Dahaad: Ending Explained (In Detail)

Dahaad: Ending Explained (In Detail)

What happened at the end of the Sonakshi Sinha-fronted police procedural show? Was the serial killer caught?

Created by Reema Kagti and Zoya Akhtar, and backed by Tiger Baby and Excel Entertainment, Dahaad roared onto the scene in May 2023, weeks after having premiered at the Berlin Film Festival. The Amazon Prime Video show, headlined by Sonakshi Sinha and co-starring Gulshan Devaiah, Sohum Shah, and Vijay Varma, was helmed by Kagti and Ruchika Oberoi.

Set in small town Rajasthan, the show is primarily a police procedural about three cops looking for the man responsible for a slew of murders. Unlike a lot of other shows, the perpetrator is known to the audience from the start, and the narrative thus revolves around his motives and methods, and around the police’s thorough investigation that is triggered by an all-too-common missing person complaint.

The Disappearances

In Mandawa, a woman from a Thakur family has recently eloped with her Muslim lover, causing much talk and some embers in the populace. A fringe right-wing outfit aggravates matters, forcing the police to pretend to show interest. Another case crops up from the same town, in which a woman’s family has not been able to contact her since she went away with her paramour Javed. A brief investigation reveals that Javed is still around, and that he never spoke to the woman in question. Moreover, Javed’s own sister is missing, though the police have been less than enthusiastic about investigating the matter. 

It is soon discovered that the women in question have all left home with clothes, money, and gold, and left behind a note explaining their wilful departure. The three officers at Mandawa – the righteous, progressive Station House Officer Devi Lal Singh (Devaiah), corrupt exile Kailash Parghi (Shah), and lone woman Anjali Bhaati (Sinha) – mount an investigation after Bhaati insists there is more to the disappearances than meets the eye, suggesting that there is a single perpetrator at large. Soon, the police start finding the bodies of the missing women, and autopsies arrive at the conclusion that each of them has been killed by a lethal dose of cyanide.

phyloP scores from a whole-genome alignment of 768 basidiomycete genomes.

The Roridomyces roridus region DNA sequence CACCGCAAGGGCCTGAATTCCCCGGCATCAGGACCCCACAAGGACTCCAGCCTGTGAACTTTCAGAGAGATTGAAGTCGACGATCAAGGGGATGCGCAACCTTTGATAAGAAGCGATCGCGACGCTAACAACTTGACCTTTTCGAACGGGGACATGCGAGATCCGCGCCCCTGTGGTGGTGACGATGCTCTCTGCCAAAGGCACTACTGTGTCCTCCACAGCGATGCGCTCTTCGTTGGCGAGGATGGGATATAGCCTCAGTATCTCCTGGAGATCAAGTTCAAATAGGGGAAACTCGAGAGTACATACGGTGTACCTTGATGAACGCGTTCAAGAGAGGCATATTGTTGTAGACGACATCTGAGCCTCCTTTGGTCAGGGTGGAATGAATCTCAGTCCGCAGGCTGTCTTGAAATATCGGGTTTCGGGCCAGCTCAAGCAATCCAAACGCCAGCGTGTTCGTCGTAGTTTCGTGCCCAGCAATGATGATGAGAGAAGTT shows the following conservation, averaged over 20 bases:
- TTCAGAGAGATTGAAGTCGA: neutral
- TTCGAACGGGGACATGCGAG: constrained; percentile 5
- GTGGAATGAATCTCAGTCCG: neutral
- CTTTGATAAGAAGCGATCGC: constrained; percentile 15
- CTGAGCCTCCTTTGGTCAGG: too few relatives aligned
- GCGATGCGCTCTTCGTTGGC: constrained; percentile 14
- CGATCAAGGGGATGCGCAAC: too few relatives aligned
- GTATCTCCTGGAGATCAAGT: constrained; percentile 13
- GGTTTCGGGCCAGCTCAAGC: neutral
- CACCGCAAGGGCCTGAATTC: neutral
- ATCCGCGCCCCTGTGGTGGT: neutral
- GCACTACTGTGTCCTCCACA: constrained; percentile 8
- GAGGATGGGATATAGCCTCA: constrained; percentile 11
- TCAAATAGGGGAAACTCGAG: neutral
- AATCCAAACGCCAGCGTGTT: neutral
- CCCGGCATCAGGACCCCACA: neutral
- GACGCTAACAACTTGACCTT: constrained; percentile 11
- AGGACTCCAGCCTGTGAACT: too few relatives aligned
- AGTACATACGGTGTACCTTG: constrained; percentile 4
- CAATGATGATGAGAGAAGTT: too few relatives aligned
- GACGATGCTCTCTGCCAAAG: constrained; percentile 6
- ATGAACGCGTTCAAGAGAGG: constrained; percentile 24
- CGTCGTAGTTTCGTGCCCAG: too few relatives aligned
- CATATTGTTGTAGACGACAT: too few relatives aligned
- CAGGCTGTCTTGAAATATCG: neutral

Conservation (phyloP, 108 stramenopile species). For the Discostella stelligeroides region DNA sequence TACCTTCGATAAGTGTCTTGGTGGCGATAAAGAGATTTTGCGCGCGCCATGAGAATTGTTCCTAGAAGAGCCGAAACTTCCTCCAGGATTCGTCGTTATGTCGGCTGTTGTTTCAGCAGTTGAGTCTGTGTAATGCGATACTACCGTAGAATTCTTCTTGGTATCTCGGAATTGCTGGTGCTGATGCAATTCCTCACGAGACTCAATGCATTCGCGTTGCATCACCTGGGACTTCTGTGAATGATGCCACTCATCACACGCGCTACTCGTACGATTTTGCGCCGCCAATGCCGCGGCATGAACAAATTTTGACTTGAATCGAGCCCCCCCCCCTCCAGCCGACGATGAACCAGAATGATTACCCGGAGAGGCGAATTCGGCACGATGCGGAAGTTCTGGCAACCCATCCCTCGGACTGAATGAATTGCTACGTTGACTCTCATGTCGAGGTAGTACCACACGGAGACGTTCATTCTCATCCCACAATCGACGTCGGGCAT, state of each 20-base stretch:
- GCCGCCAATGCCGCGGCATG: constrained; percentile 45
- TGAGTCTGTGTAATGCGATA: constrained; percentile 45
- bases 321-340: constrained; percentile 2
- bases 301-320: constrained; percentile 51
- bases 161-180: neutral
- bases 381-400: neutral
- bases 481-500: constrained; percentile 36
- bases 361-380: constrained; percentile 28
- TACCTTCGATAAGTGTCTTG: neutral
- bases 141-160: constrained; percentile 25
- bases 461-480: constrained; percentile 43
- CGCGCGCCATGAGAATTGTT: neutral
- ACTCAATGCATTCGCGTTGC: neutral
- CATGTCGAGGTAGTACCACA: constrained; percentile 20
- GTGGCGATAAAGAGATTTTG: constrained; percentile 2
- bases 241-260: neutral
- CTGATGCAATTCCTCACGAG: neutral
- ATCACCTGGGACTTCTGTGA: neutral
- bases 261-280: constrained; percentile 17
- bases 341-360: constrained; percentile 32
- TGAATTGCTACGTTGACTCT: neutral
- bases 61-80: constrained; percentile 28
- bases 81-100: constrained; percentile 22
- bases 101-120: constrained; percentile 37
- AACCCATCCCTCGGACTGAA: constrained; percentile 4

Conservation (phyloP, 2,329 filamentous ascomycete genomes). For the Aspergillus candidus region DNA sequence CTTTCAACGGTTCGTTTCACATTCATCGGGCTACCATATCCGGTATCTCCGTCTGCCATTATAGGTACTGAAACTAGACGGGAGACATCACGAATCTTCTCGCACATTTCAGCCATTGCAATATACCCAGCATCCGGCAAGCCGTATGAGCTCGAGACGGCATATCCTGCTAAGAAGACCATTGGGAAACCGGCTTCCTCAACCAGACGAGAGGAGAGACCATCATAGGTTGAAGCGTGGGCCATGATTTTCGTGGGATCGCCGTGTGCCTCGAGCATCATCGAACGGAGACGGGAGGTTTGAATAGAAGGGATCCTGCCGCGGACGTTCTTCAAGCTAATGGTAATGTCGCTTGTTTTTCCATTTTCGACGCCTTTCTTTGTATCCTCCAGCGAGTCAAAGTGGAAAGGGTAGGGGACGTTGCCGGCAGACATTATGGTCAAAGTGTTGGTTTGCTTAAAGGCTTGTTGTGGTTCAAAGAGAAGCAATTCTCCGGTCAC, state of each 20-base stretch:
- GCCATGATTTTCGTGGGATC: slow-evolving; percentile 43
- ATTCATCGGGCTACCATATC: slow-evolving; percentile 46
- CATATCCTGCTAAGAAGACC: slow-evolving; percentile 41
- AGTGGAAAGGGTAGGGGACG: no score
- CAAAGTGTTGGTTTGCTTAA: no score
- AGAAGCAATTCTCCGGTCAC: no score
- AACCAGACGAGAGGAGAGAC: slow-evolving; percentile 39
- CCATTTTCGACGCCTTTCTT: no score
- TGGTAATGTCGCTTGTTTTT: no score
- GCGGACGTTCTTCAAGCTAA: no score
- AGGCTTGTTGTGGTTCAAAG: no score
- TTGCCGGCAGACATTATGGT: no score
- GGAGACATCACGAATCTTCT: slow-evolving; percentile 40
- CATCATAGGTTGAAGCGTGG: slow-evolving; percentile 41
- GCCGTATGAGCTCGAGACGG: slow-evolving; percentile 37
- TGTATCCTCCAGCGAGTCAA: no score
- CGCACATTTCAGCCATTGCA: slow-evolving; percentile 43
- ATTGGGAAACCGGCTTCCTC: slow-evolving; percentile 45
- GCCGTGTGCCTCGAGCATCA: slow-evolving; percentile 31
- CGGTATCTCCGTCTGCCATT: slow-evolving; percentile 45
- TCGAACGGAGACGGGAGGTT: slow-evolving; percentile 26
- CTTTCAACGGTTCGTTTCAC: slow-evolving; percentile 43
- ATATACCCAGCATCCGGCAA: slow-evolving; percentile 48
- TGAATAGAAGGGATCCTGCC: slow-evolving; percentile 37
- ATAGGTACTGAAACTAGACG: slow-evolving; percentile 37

The Killer

Anand Swarnakar (Varma) is a professor at a nearby college who seduces women with his charm and knowledge. Once they have eloped with him, he murders them and makes off with their gold. But Anand, with his well-paying job and societal position, is not in it for the shiny stuff; it is the idea of teaching women a lesson. As a member of a historically oppressor caste who believes in the hierarchy, he targets only women from oppressed castes, intent on showing them their place in society as individuals of an inferior gender and community. He exploits their vulnerability, their single status in a society that values only married women, and their inability to find a partner. Anand also maintains immaculate records of his wrongdoing in a mobile library he operates — from victims’ photographs to their switched-off mobile phones. It is this that proves his undoing when his young son happens upon one of the phones and turns it back on, alerting the police, who have been tracking the phones of all the missing women.

When the police arrive, the child confesses that the phone belongs to his father, but Anand quickly assures the police that he stumbled upon the phone two years prior. He allows the police to search his mobile library, where he shows them a few more phones, claiming that he found all of them. He surreptitiously spirits away most of the phones and other evidence, concealing it in his workplace, confident nobody will find it.

The Hunter Becomes the Hunted

Bhaati empathises with the victims, her gender and caste both being barriers to her social and professional mobility. It is this, coupled with an upright police officer’s desire for justice, that drives her to dig deeper.

Anand attempts to plant evidence on his brother, but when that contradicts the other evidence the police find, they train their eyes on Anand himself. Meanwhile, the one woman who survived his machinations is located, though she proves to be a reluctant witness, a product of being a married woman now. Her husband convinces her to cooperate with the police, adding that her statement could save lives. The victim then recounts how Anand, on their “wedding night”, gave her an emergency contraceptive pill laced with cyanide. Her statement gives Mandawa Police enough to begin building a case.

Anand, aware of the law’s hands inching closer to him, makes a run for it while the police put their best resources into tracking him down. He makes for Goa, where Miriam (Sanghmitra Hitaishi), a woman he has been pursuing for two years over video calls, is waiting to marry him. He reaches Goa, marries Miriam, and starts up his activities again.

The police finally nab him when he is on the verge of murdering Renuka (Ratnabali Bhattacharjee), a nurse he has entrapped, and he is taken back to Mandawa, where he is unrepentant for his crimes and conduct, and screams slurs targeting Bhaati’s background as he awaits trial.

In the conclusion of Dahaad, Bhaati decides to change her name back to Meghwal, a clear caste-indicator, choosing to live openly with her identity and own it. It is her way of standing up to the likes of Anand and others who use her caste to put her down.

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